Many people don’t give any thought to influenza, commonly called the flu, but they should. True influenza is a highly contagious, viral illness that can cause epidemics, severe disease, and even death. Once you have had it, you will remember, and will probably want the vaccine before the next influenza season.
Influenza is believed to have been infecting people for 2500 years, since the ancient civilizations of Greece, Rome and Egypt. Epidemics of flu in Europe were documented during medieval times.
The most famous outbreak of influenza called the Spanish flu occurred in 1918-1919, following World War I. As many as 50 million people died, some 2.5 to 5 percent of the world’s population at the time.
In part, people died then because there were no antibiotics yet to treat complications of influenza like pneumonia. It is also believed that there was something especially deadly about the strain of influenza that caused the pandemic.
Terms related to influenza
An epidemic, according to The American Heritage® Medical Dictionary 2007 is, “An outbreak or unusually high occurrence of a disease or illness in a population or area.”
A pandemic is an “Epidemic over a wide geographic area.”
An epidemic is a more localized event; a pandemic affects more people.
The Spanish influenza was a pandemic. There have been other pandemics of influenza since then.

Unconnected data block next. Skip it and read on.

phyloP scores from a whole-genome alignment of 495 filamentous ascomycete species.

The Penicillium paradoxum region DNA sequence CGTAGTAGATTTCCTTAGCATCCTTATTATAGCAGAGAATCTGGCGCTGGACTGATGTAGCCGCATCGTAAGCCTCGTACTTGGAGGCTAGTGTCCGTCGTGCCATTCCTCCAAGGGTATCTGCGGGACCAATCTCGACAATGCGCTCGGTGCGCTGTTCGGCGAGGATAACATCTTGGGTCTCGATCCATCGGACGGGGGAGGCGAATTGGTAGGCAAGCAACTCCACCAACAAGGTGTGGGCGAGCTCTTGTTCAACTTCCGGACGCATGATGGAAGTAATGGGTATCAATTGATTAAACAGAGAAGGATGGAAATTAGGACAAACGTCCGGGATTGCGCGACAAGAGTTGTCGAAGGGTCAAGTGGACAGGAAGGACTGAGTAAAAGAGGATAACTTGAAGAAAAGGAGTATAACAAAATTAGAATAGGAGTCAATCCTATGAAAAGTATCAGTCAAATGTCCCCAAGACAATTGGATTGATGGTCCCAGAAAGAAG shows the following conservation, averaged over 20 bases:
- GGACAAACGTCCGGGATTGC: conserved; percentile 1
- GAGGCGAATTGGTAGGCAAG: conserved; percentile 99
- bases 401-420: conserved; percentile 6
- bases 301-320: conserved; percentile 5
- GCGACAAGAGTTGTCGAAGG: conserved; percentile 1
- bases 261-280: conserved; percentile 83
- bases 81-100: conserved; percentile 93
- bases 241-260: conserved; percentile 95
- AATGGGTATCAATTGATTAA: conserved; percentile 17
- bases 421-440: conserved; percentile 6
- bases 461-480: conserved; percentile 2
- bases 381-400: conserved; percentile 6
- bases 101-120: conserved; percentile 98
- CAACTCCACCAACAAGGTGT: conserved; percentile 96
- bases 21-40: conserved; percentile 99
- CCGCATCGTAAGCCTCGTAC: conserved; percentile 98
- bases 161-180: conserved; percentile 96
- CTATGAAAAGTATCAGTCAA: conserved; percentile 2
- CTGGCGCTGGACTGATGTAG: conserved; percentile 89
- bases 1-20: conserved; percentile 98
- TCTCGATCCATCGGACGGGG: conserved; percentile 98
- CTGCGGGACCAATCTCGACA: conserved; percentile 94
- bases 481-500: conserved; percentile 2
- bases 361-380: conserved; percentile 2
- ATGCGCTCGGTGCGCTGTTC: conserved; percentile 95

The most recent pandemic was in 2009-2010. This was caused by the swine flu.
The influenza viruses
There are two types of influenza that affect humans, influenza A and B.
Influenza A and B are different from each other because of different substances on their surfaces. One substance is called a hemagglutinin, which is designated as H. The other is called neuraminidase, designated N.
Influenza viruses are categorized by the type of H and N on their surfaces, as well as where they originated geographically.
All of influenza B is related to one of two original types. Influenza A has different H and N antigens. Both the Spanish flu and the swine flu were H1N1 influenza A viruses.
Influenza virus changes slightly, or mutates, every year. The changes are usually small enough that the vaccine, which is based on the viruses circulating the previous year, offers enough protection.
From time to time there is a large change in the virus. This is when pandemics happen. It is believed that in many cases, the influenza virus in pandemics is not a change in a human virus but a change in an influenza virus that infects animals. Something happens which allows the animal virus to jump to humans. This is what happened with the bird flu and the swine flu, and probably also happened with the Spanish flu.
Older people may remember that there was a pandemic in 1968 called the “Hong Kong flu” because the virus was first found there. This virus caused a fairly mild illness.